This Lent, the Center for Ministry invited guest blogger Anna Fleming-Jones to create a series of Lenten tablescapes to share with the Center for Ministry community. Below, you'll find Anna's reflection on her creative process, as well as pictures of her designs.
Guest Blogger: Rev. Anna Elise Fleming-Jones
My starting place for the tablescapes was the lectionary for the 5 Sundays in Lent, specifically the Old Testament and Gospel readings.
From there, I chose items that were on-hand and also touchable. Anything can be used for creator art, especially installation-style art for worship. Pottery is an important image in Scripture, even symbolizing humanity and created-ness--God is the potter, for example. McCarty and Peter's Pottery are both staples in Mississippi homes. I have a large collection that I use on a regular basis. Featuring these pieces in worship is a healthy meeting-of-worlds.
Lent 2017 tablescapes: 1) "not by bread alone, but eat the right fruit," pics 2a) and 2b) "by water and the Spirit," 3) "water from a rock?", 4) "empty bowl/fruitful bowl: Mary and Elizabeth," 5) "when Lazarus couldn't come to dinner." #artforLent #cometothetable #lectionary
Also, one of my practices for Lent is to make art. Putting together this diomrama-remiscent collection for these Sundays connects me to other times in my life where I interpreted Scripture through art. This vital spiritual practice is as valid as any other Spirit-led biblical interpretation tool. Remeber--the whole Bible is a work of art. If a writer hadn't written it, if a historian hadn't taken time to tell the stories, we would not have it!
1) "not by bread alone, but eat the right fruit"
Genesis 2:15-17; 3:1-7
Two stories of temptation are juxtaposed, featuring Eve and Jesus. Here I picked apples as a common fruit, common bread as the bread, and our traditional chalice and paten (glazed and fired clay) along with a cross that is toned-down from our usual brass one, but has intricacies upon inspection.
ANYONE can make a tablescape for worship. I used images from the Scriptures interpreted through my lens, and brought the theology full circle with our practice of Holy Communion. Art is for EVERYONE. The presence of art and creativity in worship is vital.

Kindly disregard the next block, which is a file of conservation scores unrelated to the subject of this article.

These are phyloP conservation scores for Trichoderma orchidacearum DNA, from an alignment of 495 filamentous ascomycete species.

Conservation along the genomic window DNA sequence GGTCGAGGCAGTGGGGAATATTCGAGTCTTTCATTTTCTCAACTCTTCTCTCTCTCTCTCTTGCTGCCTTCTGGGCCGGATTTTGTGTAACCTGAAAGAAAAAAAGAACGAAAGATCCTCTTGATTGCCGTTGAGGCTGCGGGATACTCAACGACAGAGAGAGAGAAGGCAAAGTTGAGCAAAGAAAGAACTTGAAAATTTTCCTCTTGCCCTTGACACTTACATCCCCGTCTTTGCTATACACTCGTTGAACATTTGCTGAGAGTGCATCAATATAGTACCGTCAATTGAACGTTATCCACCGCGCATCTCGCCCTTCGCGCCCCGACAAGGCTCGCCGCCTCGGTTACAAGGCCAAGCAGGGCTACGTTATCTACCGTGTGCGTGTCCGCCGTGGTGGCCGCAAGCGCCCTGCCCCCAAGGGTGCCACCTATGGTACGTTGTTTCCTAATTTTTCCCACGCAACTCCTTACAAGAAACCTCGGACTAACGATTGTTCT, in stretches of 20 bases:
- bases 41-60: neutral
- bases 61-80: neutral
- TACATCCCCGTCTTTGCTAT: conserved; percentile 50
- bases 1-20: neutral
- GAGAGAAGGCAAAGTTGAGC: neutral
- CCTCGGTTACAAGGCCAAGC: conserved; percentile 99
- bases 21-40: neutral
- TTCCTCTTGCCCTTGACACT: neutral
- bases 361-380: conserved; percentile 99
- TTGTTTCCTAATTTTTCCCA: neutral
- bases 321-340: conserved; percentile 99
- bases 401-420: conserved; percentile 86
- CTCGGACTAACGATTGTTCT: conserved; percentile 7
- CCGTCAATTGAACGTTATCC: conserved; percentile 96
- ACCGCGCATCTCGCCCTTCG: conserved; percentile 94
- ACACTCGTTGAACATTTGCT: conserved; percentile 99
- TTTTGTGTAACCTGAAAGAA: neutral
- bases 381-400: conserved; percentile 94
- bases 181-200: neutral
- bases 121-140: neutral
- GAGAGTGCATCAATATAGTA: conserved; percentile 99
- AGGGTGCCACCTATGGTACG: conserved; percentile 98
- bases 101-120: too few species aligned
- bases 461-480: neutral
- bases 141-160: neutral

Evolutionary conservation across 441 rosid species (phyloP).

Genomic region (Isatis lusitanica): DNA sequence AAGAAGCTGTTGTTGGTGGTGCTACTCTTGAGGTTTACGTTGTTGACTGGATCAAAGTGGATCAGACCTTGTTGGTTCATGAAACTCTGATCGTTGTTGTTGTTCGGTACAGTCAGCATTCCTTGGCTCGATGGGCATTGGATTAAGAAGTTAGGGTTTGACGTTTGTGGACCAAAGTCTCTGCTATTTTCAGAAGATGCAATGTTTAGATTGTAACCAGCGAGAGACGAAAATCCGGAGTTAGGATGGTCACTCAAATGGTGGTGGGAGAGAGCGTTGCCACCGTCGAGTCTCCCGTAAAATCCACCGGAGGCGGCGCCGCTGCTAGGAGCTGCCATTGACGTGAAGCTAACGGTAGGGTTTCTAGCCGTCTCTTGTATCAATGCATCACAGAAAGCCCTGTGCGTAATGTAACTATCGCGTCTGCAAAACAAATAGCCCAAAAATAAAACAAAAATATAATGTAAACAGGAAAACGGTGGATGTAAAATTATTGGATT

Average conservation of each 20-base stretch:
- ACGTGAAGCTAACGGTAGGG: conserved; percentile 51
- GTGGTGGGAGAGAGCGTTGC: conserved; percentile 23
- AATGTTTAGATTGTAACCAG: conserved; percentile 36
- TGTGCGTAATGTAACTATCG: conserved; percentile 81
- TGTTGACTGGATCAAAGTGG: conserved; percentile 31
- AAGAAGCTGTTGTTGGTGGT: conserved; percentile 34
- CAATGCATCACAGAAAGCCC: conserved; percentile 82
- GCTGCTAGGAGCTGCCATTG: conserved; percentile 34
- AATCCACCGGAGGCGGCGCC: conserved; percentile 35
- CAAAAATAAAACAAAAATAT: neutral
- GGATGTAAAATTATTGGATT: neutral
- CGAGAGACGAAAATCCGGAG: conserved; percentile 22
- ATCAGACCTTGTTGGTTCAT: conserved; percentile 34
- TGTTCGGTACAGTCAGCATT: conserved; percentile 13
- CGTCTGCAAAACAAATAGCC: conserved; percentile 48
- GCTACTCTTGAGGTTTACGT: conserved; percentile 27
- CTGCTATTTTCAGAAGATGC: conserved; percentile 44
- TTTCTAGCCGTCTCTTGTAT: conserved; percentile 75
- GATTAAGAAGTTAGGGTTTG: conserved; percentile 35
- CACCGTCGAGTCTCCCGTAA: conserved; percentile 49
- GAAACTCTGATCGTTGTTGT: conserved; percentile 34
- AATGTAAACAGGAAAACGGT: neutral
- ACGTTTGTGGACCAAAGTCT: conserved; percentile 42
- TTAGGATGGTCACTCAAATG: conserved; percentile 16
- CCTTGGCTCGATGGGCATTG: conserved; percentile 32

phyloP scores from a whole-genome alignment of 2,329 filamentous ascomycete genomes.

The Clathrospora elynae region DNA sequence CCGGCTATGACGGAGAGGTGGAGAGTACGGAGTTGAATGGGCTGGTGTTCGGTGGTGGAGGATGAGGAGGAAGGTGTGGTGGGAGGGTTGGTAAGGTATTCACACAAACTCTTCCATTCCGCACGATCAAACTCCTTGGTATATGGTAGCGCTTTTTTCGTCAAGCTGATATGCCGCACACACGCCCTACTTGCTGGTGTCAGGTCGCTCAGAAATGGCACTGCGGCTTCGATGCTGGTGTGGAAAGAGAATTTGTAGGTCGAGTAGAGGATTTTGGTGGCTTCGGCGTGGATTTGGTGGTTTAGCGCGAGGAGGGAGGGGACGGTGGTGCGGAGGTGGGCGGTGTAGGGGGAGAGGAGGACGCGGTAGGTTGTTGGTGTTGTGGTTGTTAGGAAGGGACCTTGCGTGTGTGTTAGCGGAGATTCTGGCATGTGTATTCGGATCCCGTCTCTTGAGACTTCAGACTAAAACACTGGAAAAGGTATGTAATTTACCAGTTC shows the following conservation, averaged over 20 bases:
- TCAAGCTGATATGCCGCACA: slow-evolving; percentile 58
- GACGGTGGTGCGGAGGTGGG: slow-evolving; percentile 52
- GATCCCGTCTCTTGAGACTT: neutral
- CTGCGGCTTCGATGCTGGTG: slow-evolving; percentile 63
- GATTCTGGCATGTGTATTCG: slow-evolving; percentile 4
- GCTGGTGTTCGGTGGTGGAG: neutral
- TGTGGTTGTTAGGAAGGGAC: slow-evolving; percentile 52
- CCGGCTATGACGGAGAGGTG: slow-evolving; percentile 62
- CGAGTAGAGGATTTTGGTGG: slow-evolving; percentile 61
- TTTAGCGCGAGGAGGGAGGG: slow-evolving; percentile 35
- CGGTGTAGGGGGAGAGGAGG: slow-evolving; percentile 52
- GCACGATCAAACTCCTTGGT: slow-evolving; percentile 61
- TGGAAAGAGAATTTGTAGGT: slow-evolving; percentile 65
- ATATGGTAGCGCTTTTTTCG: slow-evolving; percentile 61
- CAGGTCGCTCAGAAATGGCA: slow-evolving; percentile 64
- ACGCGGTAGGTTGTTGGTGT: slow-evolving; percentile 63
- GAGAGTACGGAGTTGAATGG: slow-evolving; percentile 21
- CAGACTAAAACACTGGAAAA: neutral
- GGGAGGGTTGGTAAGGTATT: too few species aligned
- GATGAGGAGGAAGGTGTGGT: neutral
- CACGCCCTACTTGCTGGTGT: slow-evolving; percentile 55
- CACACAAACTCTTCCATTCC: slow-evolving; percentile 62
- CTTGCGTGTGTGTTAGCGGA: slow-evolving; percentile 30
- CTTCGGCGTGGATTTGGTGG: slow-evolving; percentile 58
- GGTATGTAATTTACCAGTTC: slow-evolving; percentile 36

2) "by water and the Spirit"
Jesus and Nicodemus are talking it out, and the latter man learns a lot, especially about birth! Two overt symbols: the pitcher for water, and the shell for baptism/Spirit. Same cross included.
I let the Lot passage slide a little bit on this set-up, but it would be appropriate to add some salt in, to remind the worshiper that though Lot was getting God's blessing, and salt was a part of everyday survival (and still is!), his wife disobeyed God and became a pillar of salt. Salt and water are key ingredients for preserving food and thus life throughout the history of humanity. Salt showed up in the lectionary earlier this year.
3) "water from a rock?"
Can God bring water from a rock? If you're thirsty enough, then yes, and are wandering in the Wilderness with moses, certainly. The woman at the well found out how thirsty she was as well. Here, a rock (from my church in Kentucky, vaguely heart-shaped), and the same water pitcher from last week. Same cross included.
4) "empty bowl/fruitful bowl: Mary and Elizabeth"
The unlikely women pregnant, Mary and Elizabeth, are depicted here, both by both bowls: both had been empty, and both became full of fruit because of God. In case this imagery is too subtle, the bowl is the womb--a vessel, a thing of beauty in itself. Same cross included.
5) "when Lazarus couldn't come to dinner"
The Old Testament reading features the vision of the dry bones, a nice counterpoint to Jesus and Lazarus. What happens when your friend dies? Do you still set a place for them as you miss them? I've featured two cups, two bowls, and an empty platter, and the same cross included before. Here we dive in to the emotional experience of Jesus during the days Lazarus lay dead.
Follow Anna on Instagram @reverendsweetie.